Excited Krampus fans queue in front of the Barnes & Noble bookstore on Saturday, November 22, 2014, in Bridgewater, N.J., for Matt Manochio’s first-ever author event: a launch party for his debut supernatural thriller, The Dark Servant. OK, no, that didn’t happen. Well, the breadline did some 85 years ago. Chances are, if you’re a debut author, you won’t be seeing lines like this. But that’s OK! If all goes well, you’ll see a line, and you’ll likely recognize the faces.
Back when it appeared that The Dark Servant (Samhain Publishing) would publish–and a comet the size of Canada wouldn’t strike the Earth, probably pushing publication back a few million eons–I decided that I wanted to have one author event, which occurred on a brisk November Saturday night. I wanted this not so much to sell books, although that’s certainly a part of it, but more to mark an accomplishment that was years in the making. Here’s how it went:
Barnes & Noble’s Bridgewater (NJ) team created posters and displayed them around the store. Honestly, it was surreal seeing this when I walked inside a half hour before the 6 p.m. start, carrying a dozen donuts to give to the staff. First bit of unsolicited advice: Treat the staff well! Talk to them. They’ll be working with you throughout the night, and you might even have a potential customer or two among them. (And the ladies who took the donuts said booksellers indeed get appetites during the day, and were genuinely surprised [and pleased] to have received them.)
Next up, the display. B&N
set me up in the back of the store in an open area where they placed 25 copies of my book.
Barnes & Noble did not provide the Krampus mask. I bought that months ago thinking it would draw attention (and it did) during any events I might do. What I didn’t know was that the store would set me up directly in front of the CHILDREN’S SECTION. Imagine little Jimmy scampering to the back of the store to get some Doctor Who Legos (or whatever) and coming face to face with a howling head of death. Life is scary, Jimmy. Get used to it. Oh, not pictured, but off to the right side, was a table of cookies and brownies. It’s a party, right? Feed the crowd, get folks to mingle. My wife suggested that food be served, and she was right as always.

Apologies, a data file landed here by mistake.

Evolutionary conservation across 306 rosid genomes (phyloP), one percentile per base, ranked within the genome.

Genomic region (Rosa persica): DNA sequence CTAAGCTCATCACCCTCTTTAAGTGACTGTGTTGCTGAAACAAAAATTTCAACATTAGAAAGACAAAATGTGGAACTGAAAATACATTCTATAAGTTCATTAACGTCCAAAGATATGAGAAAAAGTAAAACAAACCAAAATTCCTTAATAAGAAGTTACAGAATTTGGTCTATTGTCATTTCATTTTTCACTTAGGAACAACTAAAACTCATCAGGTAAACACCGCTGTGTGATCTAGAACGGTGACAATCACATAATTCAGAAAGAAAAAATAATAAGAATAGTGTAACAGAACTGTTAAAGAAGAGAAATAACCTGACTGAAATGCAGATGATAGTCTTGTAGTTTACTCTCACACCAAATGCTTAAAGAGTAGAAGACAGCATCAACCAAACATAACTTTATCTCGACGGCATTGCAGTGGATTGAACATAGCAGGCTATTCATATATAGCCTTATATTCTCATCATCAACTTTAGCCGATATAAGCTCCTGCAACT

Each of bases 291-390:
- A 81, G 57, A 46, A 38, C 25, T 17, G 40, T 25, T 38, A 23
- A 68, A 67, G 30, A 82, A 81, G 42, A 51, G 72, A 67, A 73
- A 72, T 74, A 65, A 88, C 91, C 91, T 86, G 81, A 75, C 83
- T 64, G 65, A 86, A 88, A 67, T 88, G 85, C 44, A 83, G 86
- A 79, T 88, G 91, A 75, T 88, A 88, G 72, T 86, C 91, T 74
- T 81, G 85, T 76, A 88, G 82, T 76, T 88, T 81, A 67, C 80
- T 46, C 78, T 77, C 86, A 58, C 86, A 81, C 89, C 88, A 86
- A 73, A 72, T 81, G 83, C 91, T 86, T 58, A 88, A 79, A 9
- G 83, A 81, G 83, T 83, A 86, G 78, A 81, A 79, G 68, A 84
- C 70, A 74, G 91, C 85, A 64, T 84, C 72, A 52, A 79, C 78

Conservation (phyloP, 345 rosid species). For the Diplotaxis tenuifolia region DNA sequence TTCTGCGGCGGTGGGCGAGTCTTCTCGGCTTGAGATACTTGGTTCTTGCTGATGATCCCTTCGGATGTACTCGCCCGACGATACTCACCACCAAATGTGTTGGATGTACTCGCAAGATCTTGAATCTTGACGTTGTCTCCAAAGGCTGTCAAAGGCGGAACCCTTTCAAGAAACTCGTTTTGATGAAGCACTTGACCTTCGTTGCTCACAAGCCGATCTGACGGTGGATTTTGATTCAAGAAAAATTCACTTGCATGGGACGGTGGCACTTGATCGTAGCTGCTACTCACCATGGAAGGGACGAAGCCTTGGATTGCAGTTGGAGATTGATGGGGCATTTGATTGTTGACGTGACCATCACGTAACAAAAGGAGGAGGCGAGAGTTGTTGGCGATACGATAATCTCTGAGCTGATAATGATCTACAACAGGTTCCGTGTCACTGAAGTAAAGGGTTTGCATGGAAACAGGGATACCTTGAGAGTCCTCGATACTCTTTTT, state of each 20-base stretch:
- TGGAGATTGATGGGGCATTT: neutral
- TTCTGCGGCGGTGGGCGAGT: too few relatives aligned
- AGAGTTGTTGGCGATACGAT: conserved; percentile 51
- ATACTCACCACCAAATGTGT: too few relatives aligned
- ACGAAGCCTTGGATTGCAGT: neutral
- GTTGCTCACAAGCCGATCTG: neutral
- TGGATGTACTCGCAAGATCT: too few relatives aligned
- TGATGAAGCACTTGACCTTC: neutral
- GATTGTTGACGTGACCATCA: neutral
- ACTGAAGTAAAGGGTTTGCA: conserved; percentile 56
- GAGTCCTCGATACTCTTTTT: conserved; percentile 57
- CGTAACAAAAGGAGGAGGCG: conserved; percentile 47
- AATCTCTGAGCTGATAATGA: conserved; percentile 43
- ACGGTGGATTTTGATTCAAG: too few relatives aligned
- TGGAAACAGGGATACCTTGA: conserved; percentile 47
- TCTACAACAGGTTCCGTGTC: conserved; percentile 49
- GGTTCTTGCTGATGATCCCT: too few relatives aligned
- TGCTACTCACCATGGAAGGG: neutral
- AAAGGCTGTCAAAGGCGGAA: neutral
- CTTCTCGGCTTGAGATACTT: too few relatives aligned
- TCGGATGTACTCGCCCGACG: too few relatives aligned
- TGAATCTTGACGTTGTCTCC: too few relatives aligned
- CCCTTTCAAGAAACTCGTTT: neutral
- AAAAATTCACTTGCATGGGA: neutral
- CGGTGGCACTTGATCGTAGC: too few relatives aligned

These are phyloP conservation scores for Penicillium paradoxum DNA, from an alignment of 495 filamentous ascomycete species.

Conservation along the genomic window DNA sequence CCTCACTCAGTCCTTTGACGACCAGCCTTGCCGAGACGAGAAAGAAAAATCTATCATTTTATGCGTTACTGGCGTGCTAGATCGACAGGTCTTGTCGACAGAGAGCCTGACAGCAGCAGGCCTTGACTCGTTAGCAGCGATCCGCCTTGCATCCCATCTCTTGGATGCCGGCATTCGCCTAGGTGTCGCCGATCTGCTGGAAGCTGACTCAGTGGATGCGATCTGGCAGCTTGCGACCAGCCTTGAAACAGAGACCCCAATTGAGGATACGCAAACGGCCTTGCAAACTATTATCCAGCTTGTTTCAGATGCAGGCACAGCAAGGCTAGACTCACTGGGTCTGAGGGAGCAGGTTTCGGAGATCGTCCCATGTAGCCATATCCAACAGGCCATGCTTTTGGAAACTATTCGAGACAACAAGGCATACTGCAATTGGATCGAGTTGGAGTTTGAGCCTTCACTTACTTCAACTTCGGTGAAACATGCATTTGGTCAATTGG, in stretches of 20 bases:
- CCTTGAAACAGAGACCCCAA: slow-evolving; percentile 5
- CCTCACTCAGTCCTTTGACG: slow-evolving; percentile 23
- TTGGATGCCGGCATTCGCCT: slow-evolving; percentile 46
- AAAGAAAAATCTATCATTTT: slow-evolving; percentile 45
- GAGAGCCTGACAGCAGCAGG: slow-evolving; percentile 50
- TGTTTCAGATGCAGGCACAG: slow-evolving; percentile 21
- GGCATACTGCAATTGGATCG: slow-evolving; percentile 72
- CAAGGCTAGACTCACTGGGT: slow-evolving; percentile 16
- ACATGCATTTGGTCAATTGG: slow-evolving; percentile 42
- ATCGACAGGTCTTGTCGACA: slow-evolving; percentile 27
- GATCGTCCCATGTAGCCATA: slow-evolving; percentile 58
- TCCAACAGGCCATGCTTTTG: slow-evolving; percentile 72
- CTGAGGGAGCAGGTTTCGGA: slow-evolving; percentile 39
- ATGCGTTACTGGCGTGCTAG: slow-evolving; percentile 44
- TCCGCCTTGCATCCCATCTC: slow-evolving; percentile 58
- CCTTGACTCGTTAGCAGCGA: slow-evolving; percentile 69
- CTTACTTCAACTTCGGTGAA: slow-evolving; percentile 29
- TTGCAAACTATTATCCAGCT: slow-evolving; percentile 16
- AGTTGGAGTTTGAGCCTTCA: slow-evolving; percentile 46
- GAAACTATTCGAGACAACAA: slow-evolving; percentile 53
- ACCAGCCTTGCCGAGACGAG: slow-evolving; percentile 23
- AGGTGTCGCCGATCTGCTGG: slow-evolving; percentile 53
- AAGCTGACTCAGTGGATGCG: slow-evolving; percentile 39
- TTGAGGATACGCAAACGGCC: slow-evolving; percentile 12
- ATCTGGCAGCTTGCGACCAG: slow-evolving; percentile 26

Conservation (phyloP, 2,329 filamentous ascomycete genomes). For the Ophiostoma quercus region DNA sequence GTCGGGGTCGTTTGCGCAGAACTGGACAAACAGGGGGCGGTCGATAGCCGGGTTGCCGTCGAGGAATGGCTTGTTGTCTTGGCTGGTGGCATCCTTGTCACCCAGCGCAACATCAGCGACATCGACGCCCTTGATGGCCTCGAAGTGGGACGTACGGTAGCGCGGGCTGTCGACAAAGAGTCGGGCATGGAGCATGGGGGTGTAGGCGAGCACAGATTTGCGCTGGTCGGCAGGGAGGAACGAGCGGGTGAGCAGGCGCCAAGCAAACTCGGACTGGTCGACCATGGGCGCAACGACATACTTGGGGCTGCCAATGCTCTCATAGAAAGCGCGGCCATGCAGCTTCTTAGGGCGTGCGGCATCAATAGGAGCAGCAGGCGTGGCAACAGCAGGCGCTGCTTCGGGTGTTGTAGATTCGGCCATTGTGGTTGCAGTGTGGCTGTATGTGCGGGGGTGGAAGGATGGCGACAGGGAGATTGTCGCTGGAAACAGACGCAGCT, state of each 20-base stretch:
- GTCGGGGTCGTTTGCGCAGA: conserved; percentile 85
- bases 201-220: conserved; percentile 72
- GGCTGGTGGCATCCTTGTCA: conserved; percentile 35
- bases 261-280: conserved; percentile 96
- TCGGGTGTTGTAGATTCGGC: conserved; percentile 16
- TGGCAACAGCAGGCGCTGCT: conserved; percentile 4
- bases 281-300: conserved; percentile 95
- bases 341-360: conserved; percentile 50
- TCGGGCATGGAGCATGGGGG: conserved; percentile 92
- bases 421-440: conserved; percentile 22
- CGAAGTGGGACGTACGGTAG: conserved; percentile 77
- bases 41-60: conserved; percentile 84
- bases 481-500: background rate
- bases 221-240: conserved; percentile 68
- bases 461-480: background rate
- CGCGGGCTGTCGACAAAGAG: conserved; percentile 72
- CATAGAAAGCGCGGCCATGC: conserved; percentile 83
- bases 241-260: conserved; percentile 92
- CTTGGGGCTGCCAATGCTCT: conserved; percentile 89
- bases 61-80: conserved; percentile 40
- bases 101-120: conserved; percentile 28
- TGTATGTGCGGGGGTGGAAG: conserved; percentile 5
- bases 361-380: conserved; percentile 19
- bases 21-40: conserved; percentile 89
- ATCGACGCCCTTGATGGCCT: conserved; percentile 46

Six o’clock rolled around and people began filtering in! And the stack of books quickly vanished because my friends and family members were buying multiple copies. I didn’t do any fancy advertising. Weeks, even months, before my release date I printed (don’t worry, it’s inexpensive) bookmarks featuring my cover and contact info and left stacks of them in multiple bookstores. Book sellers love getting things like that and don’t mind customers taking them. Spread the word, baby! Perhaps the most worthwhile thing I did was create an Event on my Facebook Author page and invite every friend on my feed, knowing full well a vast majority wouldn’t show–and that was fine! Honestly, people live in other states, don’t really know you well, or have better things to do on a Saturday night, like getting a tongue stud or maybe getting married.
(Good lord, is my hair receding that much?) Oh! Here’s the line! It didn’t wrap around the store, but it was long enough so that all 25 copies were off the table and in customers’ hands! It took about 15 to 20 minutes for this to happen. I didn’t even get a chance to try to convince a complete stranger to take a chance on me (and that’s gonna be the tough part–a live-and-learn, get-a-thick-spine trial by fire). Notice the gentleman speaking to me in the lower left hand corner? That’s the store manager informing me that the 10 author copies I brought along to sell on consignment–just in case the store ran out of books, which it did–were NOT allowed to be sold on consignment because B&N doesn’t do that. At least this store didn’t. (More unsolicited advice: find out whether the bookstore sells books on consignment before your event. I was under the impression I could, but it was never explicitly stated.) So now I was faced with the prospect of having copies of my book to sell in a book store, but I couldn’t because only copies ordered by the store could be sold. This led to the part of the evening I’ll remember for as long as my brain works. (Thanks Bob Karp for taking photos!)